A: “AWESOME. Mommy, do you believe that?”

This is when I start asking if anyone wants a frozen lemonade. That works, for now. What I want to say, what I want to say more than anything is that there is absolutely nothing I’d love to believe more. I want to say that the thought of this being all we have, the thought of only having this one lifetime of unknown length to be with her and love her is so heartbreaking that every cell in my body needs to believe that this can’t be all there is. That, yes, absolutely, I will be waiting for her and that Daddy will be there too and that we will be a family, always. I can’t promise that. So, we get a frozen lemonade and save this talk for another day.

I am not completely devoid of awe and wonder. I have had profound moments with feelings of  “connectivity bliss”. I felt it at the birth of all of my children. The blinding feelings of love, fear and joy. In those moments, I am aware of a power bigger than me. I am praising the universe. Is that feeling faith? Is that what is being felt in Holy places of worship?

Right now, when it comes to faith, the only truth I do not doubt is my faith in my children, my husband and the love for my family, those still here and those gone. As far as my personal journey, I still haven’t found what I’m looking for, but, I refuse to stop searching.

‘Cause, I’ve gotta have faith, faith, faith…





Comments

  1. Simply beautiful.

  2. That was very well stated. And you know, speaking as a minister, I have to say that I have the same troubles when asked specific questions about my faith by children. Because, you know, my faith is nuanced, and young children tend toward the concrete. I, too, say, “Some people believe ____” and they may well be right. As for me, I’m just not sure of what I believe” So you’re not alone in struggling to find words. I’m glad that you don’t let your own status as a seeker/questioner get in the way of them experiencing the real strength of being part of a religious community.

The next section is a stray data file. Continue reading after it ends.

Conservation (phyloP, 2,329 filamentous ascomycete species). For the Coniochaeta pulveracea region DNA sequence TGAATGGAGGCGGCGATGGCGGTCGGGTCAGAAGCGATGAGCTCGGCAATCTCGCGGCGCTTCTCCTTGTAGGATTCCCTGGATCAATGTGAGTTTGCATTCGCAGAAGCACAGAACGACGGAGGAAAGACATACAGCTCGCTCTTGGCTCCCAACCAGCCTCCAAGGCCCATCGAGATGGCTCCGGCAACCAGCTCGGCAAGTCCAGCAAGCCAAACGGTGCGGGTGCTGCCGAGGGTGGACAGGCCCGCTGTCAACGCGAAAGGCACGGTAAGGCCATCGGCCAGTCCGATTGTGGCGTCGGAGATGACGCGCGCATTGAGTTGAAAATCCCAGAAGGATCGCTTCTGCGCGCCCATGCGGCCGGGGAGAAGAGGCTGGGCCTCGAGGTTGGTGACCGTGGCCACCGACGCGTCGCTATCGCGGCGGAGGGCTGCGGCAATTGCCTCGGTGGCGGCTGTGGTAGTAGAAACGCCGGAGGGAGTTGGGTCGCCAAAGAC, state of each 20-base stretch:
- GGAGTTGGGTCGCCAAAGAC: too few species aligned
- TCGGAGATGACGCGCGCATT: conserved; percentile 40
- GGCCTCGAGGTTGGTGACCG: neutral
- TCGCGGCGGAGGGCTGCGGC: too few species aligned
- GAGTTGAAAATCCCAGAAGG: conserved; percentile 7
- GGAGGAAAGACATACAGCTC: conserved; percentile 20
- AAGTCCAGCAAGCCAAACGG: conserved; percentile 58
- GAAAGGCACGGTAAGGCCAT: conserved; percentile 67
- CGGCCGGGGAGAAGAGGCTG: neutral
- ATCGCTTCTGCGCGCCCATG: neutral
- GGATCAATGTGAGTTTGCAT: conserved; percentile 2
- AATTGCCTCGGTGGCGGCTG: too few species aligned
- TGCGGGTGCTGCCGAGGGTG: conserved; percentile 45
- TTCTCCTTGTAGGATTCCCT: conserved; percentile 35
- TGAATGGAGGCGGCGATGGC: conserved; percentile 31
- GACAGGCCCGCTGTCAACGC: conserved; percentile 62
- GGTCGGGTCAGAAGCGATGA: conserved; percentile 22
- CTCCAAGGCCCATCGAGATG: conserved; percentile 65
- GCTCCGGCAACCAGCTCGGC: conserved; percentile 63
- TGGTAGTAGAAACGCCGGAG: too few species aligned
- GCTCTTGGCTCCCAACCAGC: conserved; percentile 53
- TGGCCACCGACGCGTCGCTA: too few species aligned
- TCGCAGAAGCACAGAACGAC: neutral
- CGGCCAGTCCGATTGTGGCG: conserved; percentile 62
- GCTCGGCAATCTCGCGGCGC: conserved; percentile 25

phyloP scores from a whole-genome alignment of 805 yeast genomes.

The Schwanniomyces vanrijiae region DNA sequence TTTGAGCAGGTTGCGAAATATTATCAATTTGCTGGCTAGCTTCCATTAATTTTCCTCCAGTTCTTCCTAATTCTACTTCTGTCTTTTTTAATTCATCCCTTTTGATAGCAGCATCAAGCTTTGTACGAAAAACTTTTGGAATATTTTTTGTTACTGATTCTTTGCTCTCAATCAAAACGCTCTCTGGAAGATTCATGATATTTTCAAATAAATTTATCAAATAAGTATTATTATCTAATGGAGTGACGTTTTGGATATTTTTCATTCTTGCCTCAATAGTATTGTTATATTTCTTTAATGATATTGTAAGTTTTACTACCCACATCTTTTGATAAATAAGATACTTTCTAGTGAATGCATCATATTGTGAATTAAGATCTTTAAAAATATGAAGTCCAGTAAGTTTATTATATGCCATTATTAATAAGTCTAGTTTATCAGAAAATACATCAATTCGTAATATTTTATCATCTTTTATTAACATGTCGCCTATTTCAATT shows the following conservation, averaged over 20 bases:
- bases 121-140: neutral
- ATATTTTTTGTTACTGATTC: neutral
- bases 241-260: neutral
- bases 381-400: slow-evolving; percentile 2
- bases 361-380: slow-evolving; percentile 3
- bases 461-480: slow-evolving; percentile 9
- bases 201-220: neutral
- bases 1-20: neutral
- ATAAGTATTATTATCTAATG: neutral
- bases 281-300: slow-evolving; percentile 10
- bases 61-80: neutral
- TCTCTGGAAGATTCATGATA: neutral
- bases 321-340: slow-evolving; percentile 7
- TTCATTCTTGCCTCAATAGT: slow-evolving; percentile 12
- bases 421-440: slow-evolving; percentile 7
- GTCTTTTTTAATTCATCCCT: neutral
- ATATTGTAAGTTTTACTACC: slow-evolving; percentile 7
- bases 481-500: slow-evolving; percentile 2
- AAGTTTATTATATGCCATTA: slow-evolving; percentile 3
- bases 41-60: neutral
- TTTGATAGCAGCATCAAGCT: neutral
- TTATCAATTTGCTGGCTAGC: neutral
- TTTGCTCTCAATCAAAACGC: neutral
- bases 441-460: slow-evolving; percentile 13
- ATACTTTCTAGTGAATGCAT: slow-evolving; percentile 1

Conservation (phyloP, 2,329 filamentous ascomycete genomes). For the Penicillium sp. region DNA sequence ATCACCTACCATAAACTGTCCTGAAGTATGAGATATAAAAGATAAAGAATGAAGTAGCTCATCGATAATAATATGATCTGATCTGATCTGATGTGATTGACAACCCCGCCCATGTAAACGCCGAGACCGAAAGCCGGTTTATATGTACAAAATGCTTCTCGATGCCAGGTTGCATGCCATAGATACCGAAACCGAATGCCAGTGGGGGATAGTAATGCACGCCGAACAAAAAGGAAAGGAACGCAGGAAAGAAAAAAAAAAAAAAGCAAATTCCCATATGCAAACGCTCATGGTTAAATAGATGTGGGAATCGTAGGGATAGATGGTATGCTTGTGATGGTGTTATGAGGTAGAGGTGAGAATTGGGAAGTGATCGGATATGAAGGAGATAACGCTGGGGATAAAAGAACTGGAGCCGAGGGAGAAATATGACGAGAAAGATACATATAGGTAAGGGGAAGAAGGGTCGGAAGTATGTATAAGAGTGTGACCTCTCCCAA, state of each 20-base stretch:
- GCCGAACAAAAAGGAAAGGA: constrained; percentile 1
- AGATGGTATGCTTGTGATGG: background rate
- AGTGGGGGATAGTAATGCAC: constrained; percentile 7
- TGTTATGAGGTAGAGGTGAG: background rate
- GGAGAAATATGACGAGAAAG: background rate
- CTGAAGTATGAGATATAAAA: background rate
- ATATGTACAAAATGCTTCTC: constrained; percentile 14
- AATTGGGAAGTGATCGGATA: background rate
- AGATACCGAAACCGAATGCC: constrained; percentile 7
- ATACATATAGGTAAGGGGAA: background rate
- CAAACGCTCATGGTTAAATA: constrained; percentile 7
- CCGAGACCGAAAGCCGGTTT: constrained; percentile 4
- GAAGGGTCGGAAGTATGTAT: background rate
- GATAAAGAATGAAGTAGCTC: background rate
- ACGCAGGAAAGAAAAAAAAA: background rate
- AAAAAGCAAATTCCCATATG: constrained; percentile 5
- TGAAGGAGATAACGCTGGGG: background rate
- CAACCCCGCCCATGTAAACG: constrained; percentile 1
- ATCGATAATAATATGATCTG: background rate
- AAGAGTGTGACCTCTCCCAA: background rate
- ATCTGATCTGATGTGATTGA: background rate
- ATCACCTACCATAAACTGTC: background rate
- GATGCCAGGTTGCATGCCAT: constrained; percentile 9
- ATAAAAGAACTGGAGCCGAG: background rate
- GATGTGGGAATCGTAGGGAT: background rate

• Thank you, Susie! Yes, I agree that the benefits of community are so overwhelmingly positive. I would never deny her that experience. Thank you for reading and for your supportive comments!

  3. This was a lovely post. And as a member of that large, church-going family into which you married, let me just say that you’re not alone in your faith journey. I have long struggled with my church specifically, and organized religion generally. And I have yet to identify what it is, exactly, that I believe. But I think that you certainly prove the point that religious faith is not required in order to be an outstanding mom and an wonderful human being.